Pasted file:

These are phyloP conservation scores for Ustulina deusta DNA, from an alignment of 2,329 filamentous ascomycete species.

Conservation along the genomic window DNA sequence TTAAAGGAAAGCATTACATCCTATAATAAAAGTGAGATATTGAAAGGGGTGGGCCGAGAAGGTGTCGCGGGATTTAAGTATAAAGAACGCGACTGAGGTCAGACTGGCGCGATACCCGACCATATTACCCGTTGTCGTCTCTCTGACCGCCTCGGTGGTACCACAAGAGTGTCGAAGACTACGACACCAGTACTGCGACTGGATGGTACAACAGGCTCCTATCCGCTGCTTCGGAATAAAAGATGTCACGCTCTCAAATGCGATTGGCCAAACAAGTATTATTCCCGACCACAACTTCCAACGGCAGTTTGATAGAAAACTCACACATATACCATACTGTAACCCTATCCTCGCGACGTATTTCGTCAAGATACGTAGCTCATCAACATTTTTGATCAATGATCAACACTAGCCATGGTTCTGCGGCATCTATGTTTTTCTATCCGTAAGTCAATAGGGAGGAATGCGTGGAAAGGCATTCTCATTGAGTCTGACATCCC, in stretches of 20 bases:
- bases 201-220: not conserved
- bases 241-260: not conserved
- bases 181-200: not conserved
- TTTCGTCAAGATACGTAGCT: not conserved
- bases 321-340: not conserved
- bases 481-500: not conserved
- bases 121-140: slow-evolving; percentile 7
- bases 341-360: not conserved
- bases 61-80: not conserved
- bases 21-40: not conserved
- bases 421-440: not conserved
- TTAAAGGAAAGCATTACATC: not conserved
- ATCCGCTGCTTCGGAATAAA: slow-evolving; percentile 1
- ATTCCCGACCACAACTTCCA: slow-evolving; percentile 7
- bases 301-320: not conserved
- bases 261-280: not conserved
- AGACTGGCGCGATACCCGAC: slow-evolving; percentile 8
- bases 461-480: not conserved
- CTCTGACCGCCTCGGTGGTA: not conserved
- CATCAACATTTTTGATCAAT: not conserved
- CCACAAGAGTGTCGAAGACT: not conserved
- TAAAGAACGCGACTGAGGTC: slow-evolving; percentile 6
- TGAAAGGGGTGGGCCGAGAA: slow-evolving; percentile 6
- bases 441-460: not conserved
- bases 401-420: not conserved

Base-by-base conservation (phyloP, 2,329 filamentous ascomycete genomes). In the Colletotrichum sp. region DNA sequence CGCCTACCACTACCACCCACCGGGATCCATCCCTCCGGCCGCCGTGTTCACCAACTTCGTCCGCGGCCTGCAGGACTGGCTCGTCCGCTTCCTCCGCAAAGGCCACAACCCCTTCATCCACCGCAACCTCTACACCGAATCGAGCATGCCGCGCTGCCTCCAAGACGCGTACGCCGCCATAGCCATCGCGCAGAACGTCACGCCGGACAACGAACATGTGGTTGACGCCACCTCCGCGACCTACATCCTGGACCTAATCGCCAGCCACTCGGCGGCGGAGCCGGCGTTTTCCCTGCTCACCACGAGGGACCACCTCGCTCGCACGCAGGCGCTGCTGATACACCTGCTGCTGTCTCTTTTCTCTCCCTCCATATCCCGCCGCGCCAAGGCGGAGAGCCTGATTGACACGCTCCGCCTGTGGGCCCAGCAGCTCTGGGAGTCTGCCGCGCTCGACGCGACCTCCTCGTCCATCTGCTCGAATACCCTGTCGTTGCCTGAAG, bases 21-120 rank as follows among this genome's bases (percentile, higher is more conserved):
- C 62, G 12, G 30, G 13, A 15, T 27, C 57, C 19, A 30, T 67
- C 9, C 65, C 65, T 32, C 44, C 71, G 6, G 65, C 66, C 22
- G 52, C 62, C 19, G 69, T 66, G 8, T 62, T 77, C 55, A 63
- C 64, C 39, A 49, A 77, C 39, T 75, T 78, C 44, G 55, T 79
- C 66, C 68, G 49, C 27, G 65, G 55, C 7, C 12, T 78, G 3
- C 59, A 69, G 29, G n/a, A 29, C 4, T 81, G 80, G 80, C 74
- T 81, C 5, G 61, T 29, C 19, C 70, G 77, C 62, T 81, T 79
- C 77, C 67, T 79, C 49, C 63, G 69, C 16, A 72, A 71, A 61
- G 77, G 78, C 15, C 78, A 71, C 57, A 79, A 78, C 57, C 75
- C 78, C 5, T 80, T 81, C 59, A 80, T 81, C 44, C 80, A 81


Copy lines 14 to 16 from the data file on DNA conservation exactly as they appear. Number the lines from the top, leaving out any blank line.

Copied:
- TTAAAGGAAAGCATTACATC: not conserved
- ATCCGCTGCTTCGGAATAAA: slow-evolving; percentile 1
- ATTCCCGACCACAACTTCCA: slow-evolving; percentile 7